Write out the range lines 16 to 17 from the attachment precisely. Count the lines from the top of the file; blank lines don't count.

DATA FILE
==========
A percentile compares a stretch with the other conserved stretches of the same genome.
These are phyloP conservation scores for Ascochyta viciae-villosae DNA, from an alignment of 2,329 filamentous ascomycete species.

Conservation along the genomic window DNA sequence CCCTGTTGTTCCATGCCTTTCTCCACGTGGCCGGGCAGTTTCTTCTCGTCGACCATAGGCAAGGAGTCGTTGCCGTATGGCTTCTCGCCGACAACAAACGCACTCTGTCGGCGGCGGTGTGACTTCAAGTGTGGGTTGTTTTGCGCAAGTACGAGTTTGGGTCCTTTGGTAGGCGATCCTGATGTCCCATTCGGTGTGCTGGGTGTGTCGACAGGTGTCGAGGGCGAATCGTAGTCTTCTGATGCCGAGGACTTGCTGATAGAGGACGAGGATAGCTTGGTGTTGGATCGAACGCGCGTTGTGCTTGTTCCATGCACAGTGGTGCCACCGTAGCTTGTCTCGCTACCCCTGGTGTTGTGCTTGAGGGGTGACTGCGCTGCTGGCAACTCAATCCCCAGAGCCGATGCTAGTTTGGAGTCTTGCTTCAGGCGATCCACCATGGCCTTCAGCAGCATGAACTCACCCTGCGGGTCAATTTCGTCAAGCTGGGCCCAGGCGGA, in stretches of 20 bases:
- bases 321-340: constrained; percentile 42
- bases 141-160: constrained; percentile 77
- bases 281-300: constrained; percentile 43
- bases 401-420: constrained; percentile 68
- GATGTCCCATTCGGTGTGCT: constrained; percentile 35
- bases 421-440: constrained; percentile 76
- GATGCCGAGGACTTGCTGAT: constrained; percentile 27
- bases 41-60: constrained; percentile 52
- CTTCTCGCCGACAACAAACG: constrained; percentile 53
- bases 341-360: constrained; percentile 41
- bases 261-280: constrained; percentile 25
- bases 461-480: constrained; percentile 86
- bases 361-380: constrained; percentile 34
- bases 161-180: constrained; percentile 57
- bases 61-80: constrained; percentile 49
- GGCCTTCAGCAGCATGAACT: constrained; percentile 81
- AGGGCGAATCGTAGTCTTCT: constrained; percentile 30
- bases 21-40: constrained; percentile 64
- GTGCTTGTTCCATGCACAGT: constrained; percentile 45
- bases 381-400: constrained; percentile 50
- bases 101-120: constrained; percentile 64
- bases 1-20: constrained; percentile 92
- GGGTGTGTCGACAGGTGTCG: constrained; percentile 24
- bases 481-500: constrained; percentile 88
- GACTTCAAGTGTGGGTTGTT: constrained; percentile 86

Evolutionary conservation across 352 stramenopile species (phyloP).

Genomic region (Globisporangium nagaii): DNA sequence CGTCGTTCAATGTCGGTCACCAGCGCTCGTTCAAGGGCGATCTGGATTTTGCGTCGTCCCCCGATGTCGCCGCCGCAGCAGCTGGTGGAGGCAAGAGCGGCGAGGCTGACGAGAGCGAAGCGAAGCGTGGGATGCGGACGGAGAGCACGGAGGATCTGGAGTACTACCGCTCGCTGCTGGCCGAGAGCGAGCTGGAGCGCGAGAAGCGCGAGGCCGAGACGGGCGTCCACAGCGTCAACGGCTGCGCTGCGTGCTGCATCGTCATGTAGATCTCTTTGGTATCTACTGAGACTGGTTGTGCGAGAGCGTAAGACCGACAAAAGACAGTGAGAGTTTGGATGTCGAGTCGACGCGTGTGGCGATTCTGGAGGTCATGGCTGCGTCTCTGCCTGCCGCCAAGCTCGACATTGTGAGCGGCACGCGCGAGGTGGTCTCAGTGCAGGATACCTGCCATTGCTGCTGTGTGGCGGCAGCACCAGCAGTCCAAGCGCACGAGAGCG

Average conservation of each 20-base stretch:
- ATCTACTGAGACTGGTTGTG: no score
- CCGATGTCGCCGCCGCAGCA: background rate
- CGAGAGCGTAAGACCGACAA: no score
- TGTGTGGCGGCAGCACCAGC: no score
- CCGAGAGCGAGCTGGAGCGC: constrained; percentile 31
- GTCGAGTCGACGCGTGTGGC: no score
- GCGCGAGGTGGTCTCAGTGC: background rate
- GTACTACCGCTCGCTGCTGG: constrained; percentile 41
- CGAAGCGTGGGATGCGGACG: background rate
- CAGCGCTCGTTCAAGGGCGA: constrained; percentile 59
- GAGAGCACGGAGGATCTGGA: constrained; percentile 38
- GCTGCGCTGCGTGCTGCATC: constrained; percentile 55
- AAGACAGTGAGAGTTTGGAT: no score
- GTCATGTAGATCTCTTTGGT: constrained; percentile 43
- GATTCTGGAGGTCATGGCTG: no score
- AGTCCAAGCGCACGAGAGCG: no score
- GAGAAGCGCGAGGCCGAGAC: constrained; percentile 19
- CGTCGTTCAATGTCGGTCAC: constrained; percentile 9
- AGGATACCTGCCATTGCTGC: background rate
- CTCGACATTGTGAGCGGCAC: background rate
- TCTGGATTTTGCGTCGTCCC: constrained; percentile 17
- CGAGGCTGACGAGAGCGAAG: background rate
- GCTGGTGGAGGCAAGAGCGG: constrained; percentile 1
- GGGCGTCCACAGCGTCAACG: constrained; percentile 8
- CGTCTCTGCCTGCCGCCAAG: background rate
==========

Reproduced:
- bases 361-380: constrained; percentile 34
- bases 161-180: constrained; percentile 57